Refinement of Surgical Treatment of Cancer Named Advance of the Year

February 6, 2020
Hannah Slater

ASCO named the advance in their annual report, Clinical Cancer Advances: ASCO’s Annual Report on Progress Against Cancer, highlighting novel advances and listing research priorities for the cancer community.

ASCO named the Refinement of Surgical Treatment of Cancer as the Advance of the Year for 2020 in their annual report, Clinical Cancer Advances: ASCO’s Annual Report on Progress Against Cancer.1

The report also highlighted advances in cancer prevention, molecular diagnostics, and cancer treatment, including surgery, radiotherapy, combination therapy, immunotherapy, and other therapy types.

“Advances in systemic therapies have helped refine our approach to surgery in patients with cancer, even changing who needs to undergo surgery,” ASCO Immediate Past President and Chair of the Board Monica M. Bertagnolli, MD, FACS, FASCO, who is also a Co-Executive Editor of Clinical Cancer Advances 2020, said in a press release.2 “Neoadjuvant therapies can, in some cases, dramatically reduce the amount of surgery a patient needs. Not only can these approaches lead to longer survival, they can mean shorter recovery for patients and, ultimately, better quality of life.” 

Specifically, advances in systemic therapies for melanoma, kidney, and pancreatic cancers were emphasized as some of this year’s most impressive research successes.

Neoadjuvant combinations of immunotherapies paved the way for more successful, less-invasive surgery for patients with advanced melanoma. The featured NeoCombi trial and the OpACIN-neo trial looked at the efficacy and safety of these pre-surgery combination immunotherapies and have already changed the general practice, helping patients with this cancer type to avoid surgery in many cases. 

Moreover, in treating patients with kidney cancer, surgical resection has generally been the primary treatment of many solid tumor cancers, including renal cell carcinoma. However, targeted therapy has been able to provide an alternative to immediate surgery. Results from the CARMENA trial and the SURTIME trial, both discussed in the report, provided evidence of this, suggesting that targeted therapy may eliminate the need for surgery in this type of cancer. 

Furthermore, while surgical resection affords the best chance of survival with pancreatic cancer, many patients either have tumors that are difficult to surgically remove entirely or cannot be removed at all. Upfront systemic treatments though, discussed in two single-arm phase II studies highlighted in the report, make surgery possible for more patients with pancreatic cancer.

Additional major advances featured included:

  • Long-term data show that vaccines against HPV are reducing the risk of cervical cancer in real-world settings.

  • Biomarker-driven treatment approaches are opening the door to personalized care for metastatic pancreatic cancer.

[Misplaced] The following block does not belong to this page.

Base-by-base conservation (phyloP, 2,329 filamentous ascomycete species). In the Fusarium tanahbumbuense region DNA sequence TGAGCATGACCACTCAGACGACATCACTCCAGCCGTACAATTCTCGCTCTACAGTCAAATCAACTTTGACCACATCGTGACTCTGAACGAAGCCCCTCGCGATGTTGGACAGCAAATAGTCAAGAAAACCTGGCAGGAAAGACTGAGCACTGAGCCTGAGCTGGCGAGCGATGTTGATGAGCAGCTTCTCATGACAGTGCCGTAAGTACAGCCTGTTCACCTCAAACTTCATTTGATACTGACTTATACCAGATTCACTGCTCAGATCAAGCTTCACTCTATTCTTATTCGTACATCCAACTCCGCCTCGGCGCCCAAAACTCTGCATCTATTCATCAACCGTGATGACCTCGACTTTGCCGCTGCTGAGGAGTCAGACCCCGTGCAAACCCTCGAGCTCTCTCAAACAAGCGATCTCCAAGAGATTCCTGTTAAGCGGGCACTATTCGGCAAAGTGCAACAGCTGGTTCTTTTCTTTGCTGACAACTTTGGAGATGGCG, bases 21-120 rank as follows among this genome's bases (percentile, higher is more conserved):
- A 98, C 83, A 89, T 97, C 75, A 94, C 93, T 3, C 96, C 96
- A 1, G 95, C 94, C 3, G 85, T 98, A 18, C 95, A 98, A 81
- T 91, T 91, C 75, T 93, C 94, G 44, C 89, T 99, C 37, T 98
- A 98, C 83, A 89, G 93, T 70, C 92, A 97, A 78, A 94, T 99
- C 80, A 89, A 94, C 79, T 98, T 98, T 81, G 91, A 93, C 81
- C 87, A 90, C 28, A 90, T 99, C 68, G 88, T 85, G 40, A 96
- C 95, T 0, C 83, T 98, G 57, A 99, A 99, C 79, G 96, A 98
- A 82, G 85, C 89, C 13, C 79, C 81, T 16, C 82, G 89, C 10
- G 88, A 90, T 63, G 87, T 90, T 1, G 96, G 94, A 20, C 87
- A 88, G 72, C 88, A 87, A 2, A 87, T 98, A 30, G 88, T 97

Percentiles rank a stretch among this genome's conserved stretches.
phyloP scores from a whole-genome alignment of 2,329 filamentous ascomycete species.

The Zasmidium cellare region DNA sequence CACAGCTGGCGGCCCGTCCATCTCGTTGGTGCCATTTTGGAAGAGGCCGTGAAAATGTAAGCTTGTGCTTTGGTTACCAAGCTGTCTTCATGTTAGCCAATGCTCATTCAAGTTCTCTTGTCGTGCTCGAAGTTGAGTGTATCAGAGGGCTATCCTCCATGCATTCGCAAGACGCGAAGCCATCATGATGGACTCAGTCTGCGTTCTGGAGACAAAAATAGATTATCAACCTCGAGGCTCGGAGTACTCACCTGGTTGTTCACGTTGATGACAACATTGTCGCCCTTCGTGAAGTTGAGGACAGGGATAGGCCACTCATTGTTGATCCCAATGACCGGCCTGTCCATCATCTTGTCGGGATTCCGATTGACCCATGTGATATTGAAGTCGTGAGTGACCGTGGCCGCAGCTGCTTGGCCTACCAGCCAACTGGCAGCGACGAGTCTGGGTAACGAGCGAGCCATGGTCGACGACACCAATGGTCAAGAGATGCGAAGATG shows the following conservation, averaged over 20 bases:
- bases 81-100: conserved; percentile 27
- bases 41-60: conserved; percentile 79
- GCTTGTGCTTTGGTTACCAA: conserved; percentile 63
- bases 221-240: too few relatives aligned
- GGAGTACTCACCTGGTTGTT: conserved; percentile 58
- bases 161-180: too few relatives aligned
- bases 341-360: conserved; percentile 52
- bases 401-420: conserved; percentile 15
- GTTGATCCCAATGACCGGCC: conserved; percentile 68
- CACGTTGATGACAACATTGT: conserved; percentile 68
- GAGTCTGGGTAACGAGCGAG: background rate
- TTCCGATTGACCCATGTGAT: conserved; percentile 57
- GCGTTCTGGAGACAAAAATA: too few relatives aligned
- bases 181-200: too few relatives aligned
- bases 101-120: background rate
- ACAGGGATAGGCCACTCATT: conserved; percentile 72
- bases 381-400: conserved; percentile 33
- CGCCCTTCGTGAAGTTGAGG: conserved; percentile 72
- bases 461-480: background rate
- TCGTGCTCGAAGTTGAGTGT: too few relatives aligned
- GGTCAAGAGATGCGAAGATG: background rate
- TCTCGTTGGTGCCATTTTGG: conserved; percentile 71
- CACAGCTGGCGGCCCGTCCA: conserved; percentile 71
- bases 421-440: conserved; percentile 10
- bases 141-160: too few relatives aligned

• Combinations of different therapy types indicate that survival can be extended without increasing toxicity.

  • An expanding number of targeted therapies are offering new optimism for patients with difficult-to-treat cancers. 

Notably, the authors also drew attention to the necessity for federal research investments. According to a survey conducted by ASCO, 67% of Americans say the US government should spend more money on finding treatments and cures for cancer, even if it entails higher taxes or adding to the deficit.  

“Many research advances are made possible by federal funding,” 2019-2020 ASCO President Howard A. “Skip” Burris III, MD, FACP, FASCO, said in the report. “With the number of new US cancer cases set to rise by roughly a third over the next decade, continued investment in research at the national level is crucial to continuing critical progress in the prevention, screening, diagnosis, and treatment of cancer.”

Additionally, starting last year, ASCO has begun including a list of “Research Priorities to Accelerate Progress Against Cancer” in order to establish future research efforts they believe should be focused on. The list this year includes:

  • Identify strategies that predict response and resistance to immunotherapies.

  • Limit extent of surgery by optimizing systemic therapy.

  • Increase precision medicine research and treatment approaches in pediatric and other rare cancers.

  • Optimize care for older adults with cancer.

  • Increase equitable access to cancer clinical trials.

  • Reduce the adverse consequences of cancer treatment.

  • Reduce obesity’s impact on cancer incidence and outcomes.

  • Better identify premalignant lesions and predict when treatment is needed.

However, Burris addressed the idea that without access to care this research does not matter, highlighting the need to make high quality cancer care, including clinical trials, available to more patients.

“Creating an infrastructure to support patients is a critical part of the equation, as is creating connections between clinical practices and research programs,” Burris wrote. “We have much work to do before everyone with cancer has equal access to the best treatments and the opportunity to participate in research. I know that ASCO and the cancer community are up for this challenge.” 

References:

1. Markham MJ, Wachter K, Agarwal N, et al. Clinical Cancer Advances 2020: Annual Report on Progress Against Cancer From the American Society of Clinical Oncology. Journal of Clinical Oncology. doi:10.1200/JCO.19.03141.

2. Clinical Cancer Advances 2020: ASCO Names Advance of the Year, Issues Research Priorities for Cancer Community [news release]. ASCO. Published February 4, 2020. ascopost.com/news/february-2020/clinical-cancer-advances-2020/. Accessed February 5, 2020.